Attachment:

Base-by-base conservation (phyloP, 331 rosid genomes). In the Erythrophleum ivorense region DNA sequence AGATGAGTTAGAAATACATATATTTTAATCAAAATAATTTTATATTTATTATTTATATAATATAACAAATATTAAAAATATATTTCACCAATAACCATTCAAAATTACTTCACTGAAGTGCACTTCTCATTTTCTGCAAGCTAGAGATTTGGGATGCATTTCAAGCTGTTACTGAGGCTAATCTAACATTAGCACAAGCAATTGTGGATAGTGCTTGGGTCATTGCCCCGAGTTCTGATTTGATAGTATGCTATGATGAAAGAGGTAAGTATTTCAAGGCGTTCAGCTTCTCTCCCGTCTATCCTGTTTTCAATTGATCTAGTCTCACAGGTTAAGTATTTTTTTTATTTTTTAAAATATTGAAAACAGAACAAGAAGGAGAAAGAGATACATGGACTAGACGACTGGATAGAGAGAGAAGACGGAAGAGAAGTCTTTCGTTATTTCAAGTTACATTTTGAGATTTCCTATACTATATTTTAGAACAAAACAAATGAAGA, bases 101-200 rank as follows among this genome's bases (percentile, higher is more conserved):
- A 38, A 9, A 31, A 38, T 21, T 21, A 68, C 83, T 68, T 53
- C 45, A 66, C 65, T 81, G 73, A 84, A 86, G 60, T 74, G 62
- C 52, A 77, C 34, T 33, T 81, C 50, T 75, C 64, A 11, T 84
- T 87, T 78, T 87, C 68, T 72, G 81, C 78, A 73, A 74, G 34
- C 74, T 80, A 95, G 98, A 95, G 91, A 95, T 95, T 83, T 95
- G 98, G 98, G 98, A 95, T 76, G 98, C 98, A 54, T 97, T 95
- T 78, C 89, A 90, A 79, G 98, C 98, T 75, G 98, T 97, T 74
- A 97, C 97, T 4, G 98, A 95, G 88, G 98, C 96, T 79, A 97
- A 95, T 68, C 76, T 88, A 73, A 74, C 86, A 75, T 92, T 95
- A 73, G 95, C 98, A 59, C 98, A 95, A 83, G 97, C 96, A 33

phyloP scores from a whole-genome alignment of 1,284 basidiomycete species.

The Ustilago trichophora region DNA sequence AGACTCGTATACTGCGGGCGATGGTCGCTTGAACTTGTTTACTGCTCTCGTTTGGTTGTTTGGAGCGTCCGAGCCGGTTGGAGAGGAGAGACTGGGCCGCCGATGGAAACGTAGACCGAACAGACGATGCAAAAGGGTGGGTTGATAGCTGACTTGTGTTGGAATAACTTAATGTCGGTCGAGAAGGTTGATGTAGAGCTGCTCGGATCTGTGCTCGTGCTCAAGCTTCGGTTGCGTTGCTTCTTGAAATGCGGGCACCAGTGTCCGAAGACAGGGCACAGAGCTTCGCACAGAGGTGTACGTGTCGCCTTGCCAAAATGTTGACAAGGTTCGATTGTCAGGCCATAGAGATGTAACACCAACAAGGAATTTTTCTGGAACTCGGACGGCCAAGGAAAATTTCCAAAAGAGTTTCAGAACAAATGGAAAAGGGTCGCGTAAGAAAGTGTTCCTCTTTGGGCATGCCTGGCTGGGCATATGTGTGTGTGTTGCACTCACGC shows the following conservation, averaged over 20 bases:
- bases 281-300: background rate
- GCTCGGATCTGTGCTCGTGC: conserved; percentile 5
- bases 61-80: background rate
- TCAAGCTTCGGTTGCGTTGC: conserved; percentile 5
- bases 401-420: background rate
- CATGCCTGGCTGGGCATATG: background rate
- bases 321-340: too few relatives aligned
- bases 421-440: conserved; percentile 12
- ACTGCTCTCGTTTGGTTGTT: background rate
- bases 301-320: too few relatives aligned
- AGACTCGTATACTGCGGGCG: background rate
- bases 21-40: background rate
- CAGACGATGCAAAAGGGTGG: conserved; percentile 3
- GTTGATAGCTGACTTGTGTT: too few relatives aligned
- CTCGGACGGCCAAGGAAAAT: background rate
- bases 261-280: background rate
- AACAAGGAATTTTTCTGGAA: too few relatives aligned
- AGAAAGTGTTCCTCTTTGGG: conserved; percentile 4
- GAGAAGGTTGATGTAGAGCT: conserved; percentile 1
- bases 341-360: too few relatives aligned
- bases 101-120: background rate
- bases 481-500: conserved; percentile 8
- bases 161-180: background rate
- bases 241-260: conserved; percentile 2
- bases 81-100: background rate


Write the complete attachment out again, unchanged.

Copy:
Base-by-base conservation (phyloP, 331 rosid genomes). In the Erythrophleum ivorense region DNA sequence AGATGAGTTAGAAATACATATATTTTAATCAAAATAATTTTATATTTATTATTTATATAATATAACAAATATTAAAAATATATTTCACCAATAACCATTCAAAATTACTTCACTGAAGTGCACTTCTCATTTTCTGCAAGCTAGAGATTTGGGATGCATTTCAAGCTGTTACTGAGGCTAATCTAACATTAGCACAAGCAATTGTGGATAGTGCTTGGGTCATTGCCCCGAGTTCTGATTTGATAGTATGCTATGATGAAAGAGGTAAGTATTTCAAGGCGTTCAGCTTCTCTCCCGTCTATCCTGTTTTCAATTGATCTAGTCTCACAGGTTAAGTATTTTTTTTATTTTTTAAAATATTGAAAACAGAACAAGAAGGAGAAAGAGATACATGGACTAGACGACTGGATAGAGAGAGAAGACGGAAGAGAAGTCTTTCGTTATTTCAAGTTACATTTTGAGATTTCCTATACTATATTTTAGAACAAAACAAATGAAGA, bases 101-200 rank as follows among this genome's bases (percentile, higher is more conserved):
- A 38, A 9, A 31, A 38, T 21, T 21, A 68, C 83, T 68, T 53
- C 45, A 66, C 65, T 81, G 73, A 84, A 86, G 60, T 74, G 62
- C 52, A 77, C 34, T 33, T 81, C 50, T 75, C 64, A 11, T 84
- T 87, T 78, T 87, C 68, T 72, G 81, C 78, A 73, A 74, G 34
- C 74, T 80, A 95, G 98, A 95, G 91, A 95, T 95, T 83, T 95
- G 98, G 98, G 98, A 95, T 76, G 98, C 98, A 54, T 97, T 95
- T 78, C 89, A 90, A 79, G 98, C 98, T 75, G 98, T 97, T 74
- A 97, C 97, T 4, G 98, A 95, G 88, G 98, C 96, T 79, A 97
- A 95, T 68, C 76, T 88, A 73, A 74, C 86, A 75, T 92, T 95
- A 73, G 95, C 98, A 59, C 98, A 95, A 83, G 97, C 96, A 33

phyloP scores from a whole-genome alignment of 1,284 basidiomycete species.

The Ustilago trichophora region DNA sequence AGACTCGTATACTGCGGGCGATGGTCGCTTGAACTTGTTTACTGCTCTCGTTTGGTTGTTTGGAGCGTCCGAGCCGGTTGGAGAGGAGAGACTGGGCCGCCGATGGAAACGTAGACCGAACAGACGATGCAAAAGGGTGGGTTGATAGCTGACTTGTGTTGGAATAACTTAATGTCGGTCGAGAAGGTTGATGTAGAGCTGCTCGGATCTGTGCTCGTGCTCAAGCTTCGGTTGCGTTGCTTCTTGAAATGCGGGCACCAGTGTCCGAAGACAGGGCACAGAGCTTCGCACAGAGGTGTACGTGTCGCCTTGCCAAAATGTTGACAAGGTTCGATTGTCAGGCCATAGAGATGTAACACCAACAAGGAATTTTTCTGGAACTCGGACGGCCAAGGAAAATTTCCAAAAGAGTTTCAGAACAAATGGAAAAGGGTCGCGTAAGAAAGTGTTCCTCTTTGGGCATGCCTGGCTGGGCATATGTGTGTGTGTTGCACTCACGC shows the following conservation, averaged over 20 bases:
- bases 281-300: background rate
- GCTCGGATCTGTGCTCGTGC: conserved; percentile 5
- bases 61-80: background rate
- TCAAGCTTCGGTTGCGTTGC: conserved; percentile 5
- bases 401-420: background rate
- CATGCCTGGCTGGGCATATG: background rate
- bases 321-340: too few relatives aligned
- bases 421-440: conserved; percentile 12
- ACTGCTCTCGTTTGGTTGTT: background rate
- bases 301-320: too few relatives aligned
- AGACTCGTATACTGCGGGCG: background rate
- bases 21-40: background rate
- CAGACGATGCAAAAGGGTGG: conserved; percentile 3
- GTTGATAGCTGACTTGTGTT: too few relatives aligned
- CTCGGACGGCCAAGGAAAAT: background rate
- bases 261-280: background rate
- AACAAGGAATTTTTCTGGAA: too few relatives aligned
- AGAAAGTGTTCCTCTTTGGG: conserved; percentile 4
- GAGAAGGTTGATGTAGAGCT: conserved; percentile 1
- bases 341-360: too few relatives aligned
- bases 101-120: background rate
- bases 481-500: conserved; percentile 8
- bases 161-180: background rate
- bases 241-260: conserved; percentile 2
- bases 81-100: background rate